Victor D.

I absolutely love the math (odds) side of Holdem. Here's one that I never see anyone bring up. In a nine (9) hand game, the odds of winning at the start of each hand is just over 11%. Therefore, the odds of loosing at the start of ever hand are just under 89%. Since this combined with the rake and tips gives horrible odds, should I play Holdem? I heard that 20% of the players win 80% of the time. Is this true? If so, if you are in the 20%, thanks to the 80%. What are Holdem players in the 80% to do? Some of this is in just but I think the odds in the first paragraph are darn close. Comments?? Vic

Rick E.

I'm not completely understanding the application of fold frequency. Is it mostly for pre-flop decisions following a raise? If the FF is 25% pre-flop then should I NOT call a raise with the bottom 25% of my range? Thanks

Maxime G.

Most of the cash games take charges of between 3 to 6% of the pot, do you guys include those fees in your calculations ?

Alex U.

On the "odds to hit your draw" part of the PDF, some of the ratios have commas in them (i.e. 2,4:1). What does that mean? I've never seen a ratio written out like that

Transcript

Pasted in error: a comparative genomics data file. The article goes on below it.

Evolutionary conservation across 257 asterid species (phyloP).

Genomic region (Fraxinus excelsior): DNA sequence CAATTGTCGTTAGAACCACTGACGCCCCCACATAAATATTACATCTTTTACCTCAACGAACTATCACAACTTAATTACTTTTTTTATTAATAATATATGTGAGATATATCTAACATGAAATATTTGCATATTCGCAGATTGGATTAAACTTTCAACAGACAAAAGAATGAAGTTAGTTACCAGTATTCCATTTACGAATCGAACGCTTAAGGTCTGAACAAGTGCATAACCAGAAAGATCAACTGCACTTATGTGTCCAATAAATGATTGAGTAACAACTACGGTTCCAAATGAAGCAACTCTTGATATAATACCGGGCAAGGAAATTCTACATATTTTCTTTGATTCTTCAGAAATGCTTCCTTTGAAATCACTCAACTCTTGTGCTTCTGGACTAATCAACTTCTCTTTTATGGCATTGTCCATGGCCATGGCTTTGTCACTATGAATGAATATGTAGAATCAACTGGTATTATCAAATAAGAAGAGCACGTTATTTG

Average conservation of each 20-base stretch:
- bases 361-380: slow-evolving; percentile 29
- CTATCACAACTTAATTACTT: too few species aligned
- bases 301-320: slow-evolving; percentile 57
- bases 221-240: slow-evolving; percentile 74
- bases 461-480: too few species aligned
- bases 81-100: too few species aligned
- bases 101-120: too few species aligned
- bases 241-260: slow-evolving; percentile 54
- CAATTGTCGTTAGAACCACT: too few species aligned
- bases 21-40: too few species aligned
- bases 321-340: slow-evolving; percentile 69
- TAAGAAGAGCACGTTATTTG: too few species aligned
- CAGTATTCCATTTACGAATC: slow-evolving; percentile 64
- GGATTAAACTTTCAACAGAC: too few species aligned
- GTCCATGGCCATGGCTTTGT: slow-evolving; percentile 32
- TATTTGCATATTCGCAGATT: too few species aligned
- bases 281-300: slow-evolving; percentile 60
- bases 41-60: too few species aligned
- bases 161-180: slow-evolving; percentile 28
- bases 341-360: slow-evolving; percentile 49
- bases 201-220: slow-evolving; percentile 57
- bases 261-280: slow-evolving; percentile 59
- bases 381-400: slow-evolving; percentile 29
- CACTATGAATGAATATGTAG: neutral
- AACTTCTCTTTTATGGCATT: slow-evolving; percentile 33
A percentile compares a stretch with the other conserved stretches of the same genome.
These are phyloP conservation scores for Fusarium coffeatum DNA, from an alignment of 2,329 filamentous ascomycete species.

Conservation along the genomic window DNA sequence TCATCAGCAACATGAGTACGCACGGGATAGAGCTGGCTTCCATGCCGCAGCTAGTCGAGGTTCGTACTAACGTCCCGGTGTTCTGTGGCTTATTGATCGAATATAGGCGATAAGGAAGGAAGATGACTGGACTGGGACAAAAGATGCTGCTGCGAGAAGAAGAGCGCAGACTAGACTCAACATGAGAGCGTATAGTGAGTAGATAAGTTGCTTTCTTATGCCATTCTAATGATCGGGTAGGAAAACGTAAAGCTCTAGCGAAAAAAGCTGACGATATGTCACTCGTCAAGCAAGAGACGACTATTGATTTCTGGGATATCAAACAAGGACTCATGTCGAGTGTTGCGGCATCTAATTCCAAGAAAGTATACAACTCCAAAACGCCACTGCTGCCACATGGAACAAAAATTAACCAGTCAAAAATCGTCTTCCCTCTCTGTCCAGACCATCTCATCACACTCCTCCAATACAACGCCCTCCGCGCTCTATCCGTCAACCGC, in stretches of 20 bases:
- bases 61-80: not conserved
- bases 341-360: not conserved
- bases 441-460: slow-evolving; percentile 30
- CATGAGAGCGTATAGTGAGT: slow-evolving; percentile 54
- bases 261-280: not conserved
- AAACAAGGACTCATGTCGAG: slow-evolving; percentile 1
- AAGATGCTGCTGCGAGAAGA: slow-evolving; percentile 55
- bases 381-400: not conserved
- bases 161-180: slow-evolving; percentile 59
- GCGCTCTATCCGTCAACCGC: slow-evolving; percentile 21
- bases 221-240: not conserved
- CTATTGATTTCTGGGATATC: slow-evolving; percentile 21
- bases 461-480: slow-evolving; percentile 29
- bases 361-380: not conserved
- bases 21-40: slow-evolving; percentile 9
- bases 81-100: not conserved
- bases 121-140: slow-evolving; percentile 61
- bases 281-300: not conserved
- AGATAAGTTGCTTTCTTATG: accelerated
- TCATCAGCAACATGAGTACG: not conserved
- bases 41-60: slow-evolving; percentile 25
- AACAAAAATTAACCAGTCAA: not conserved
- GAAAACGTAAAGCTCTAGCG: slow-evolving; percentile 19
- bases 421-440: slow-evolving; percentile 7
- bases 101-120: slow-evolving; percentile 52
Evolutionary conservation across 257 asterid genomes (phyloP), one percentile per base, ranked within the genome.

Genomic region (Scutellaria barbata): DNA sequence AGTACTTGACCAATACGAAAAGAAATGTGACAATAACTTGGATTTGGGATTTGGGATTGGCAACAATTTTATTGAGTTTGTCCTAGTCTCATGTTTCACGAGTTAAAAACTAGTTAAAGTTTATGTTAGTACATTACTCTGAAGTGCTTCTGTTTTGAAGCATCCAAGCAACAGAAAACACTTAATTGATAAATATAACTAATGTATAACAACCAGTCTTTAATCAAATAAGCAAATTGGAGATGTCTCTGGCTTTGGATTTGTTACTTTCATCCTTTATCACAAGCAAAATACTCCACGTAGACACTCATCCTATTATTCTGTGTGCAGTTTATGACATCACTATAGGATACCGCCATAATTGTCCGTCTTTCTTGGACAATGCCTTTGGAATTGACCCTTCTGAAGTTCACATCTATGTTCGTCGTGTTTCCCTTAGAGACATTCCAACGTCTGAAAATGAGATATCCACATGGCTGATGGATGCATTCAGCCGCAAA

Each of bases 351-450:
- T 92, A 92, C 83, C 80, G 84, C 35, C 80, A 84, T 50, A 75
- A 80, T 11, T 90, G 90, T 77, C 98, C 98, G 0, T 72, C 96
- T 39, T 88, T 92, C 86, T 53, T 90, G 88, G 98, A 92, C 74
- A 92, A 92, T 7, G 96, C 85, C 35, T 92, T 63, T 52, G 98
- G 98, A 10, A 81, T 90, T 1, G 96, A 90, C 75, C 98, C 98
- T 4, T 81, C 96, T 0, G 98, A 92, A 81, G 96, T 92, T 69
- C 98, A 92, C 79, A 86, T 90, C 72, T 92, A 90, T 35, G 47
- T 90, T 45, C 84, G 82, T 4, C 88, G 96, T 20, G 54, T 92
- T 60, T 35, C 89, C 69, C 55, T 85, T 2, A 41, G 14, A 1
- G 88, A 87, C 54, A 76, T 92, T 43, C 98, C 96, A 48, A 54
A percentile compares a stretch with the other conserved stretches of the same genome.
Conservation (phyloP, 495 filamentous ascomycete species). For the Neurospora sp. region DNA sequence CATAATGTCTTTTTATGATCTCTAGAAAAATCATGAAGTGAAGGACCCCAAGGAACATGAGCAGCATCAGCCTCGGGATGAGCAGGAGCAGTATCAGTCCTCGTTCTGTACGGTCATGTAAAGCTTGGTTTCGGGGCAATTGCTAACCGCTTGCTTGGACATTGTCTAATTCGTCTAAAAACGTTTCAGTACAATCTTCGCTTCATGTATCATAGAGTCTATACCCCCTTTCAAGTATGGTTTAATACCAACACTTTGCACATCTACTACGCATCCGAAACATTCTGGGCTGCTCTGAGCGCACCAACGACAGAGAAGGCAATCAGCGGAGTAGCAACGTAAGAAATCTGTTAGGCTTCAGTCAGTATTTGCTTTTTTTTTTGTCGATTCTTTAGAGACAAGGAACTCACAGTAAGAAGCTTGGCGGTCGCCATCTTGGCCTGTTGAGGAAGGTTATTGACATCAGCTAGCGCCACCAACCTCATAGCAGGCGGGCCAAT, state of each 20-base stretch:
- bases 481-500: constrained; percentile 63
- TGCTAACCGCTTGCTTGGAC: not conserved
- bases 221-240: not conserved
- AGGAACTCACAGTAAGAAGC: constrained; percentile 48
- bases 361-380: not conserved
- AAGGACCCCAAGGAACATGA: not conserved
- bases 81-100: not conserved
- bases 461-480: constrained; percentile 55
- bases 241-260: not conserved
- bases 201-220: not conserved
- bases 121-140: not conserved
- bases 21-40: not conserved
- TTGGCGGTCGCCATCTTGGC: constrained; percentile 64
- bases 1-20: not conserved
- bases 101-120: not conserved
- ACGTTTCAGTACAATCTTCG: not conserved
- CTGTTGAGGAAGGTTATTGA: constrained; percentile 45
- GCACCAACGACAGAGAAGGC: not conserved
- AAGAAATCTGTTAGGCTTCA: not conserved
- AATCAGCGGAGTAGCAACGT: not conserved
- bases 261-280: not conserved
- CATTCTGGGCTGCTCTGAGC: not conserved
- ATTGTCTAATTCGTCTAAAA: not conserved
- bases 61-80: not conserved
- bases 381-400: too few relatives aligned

So the latest trend or fad in poker, and the latest evolution of it, is understanding game theory optimal play. So what exactly does game theory optimal play mean? Well, essentially, what it means is you create a strategy that is unexploitable. So let's use a real life example. You all know rock, paper, scissors, right? You throw a rock, you throw paper, you throw scissors. Well, now, what would be the game theory optimal percentage to throw each one? I'll let you think about that for a second. Well, obviously, throwing one third, one third, one third would be the game theory optimal approach. The problem with that is while you won't lose, you also won't win if you stick to that-- unless you get lucky, of course. But that's not an exploitative strategy. Now, what if you find-- you notice that your opponent throws rock a lot? You start to notice a pattern of he's throwing rock. Let's say he's throwing rock every time. Well, what should you do? So obviously, you throw paper. The question is, with poker, how often should you throw paper? Do you throw paper 100% of the time? That seems logical. The problem with that is if you start throwing paper 100% of time, he notices and says, I caught on to something you're doing, so I'm going to adjust as well. So what you want to do is instead of doing 33%, 33%, 33% across the board, if he's throwing rock 100% of the time, you up your paper to maybe 40% or 45% of the time. So you're going to exploit the weakness in his strategy, but you're going to do it while he doesn't even realize you're doing it. Because every time you deviate from a game theory structure, you become exploitable as well. Another way to look at it, really, is game theory is a defensive strategy. It ensures that I'm protected. There's no way that you're going to be able to exploit me. Now, exploitative play, which is something that I've been doing for 20 years before I fully had a understanding of game theory, is always looking for the mistakes in my opponent, and going on the aggressive, and trying to take advantage of them. Now, of course, a byproduct of that is, well, if they're being perceptive, they can start exploiting me because I'm willing to give up on the defensive side to play aggressively. So it's very important to have a mix of both, starting with a baseline of game theory and then exploiting from there. So there's a debate in poker, which is which is the better approach. Should we be focusing on playing strictly game theory optimal, or should we focus on playing strictly exploitative? And I think the right answer is somewhere in the middle. So you take what you can from game theory and then adjust to your opponents. Because if you're not doing that, you're not going to maximize profit. So for example, if you have Player A, who plays game theory in a game full of recreational players, Player A is going to win. But if you're a Player B, and you're using some of that game theory, but you're also exploiting...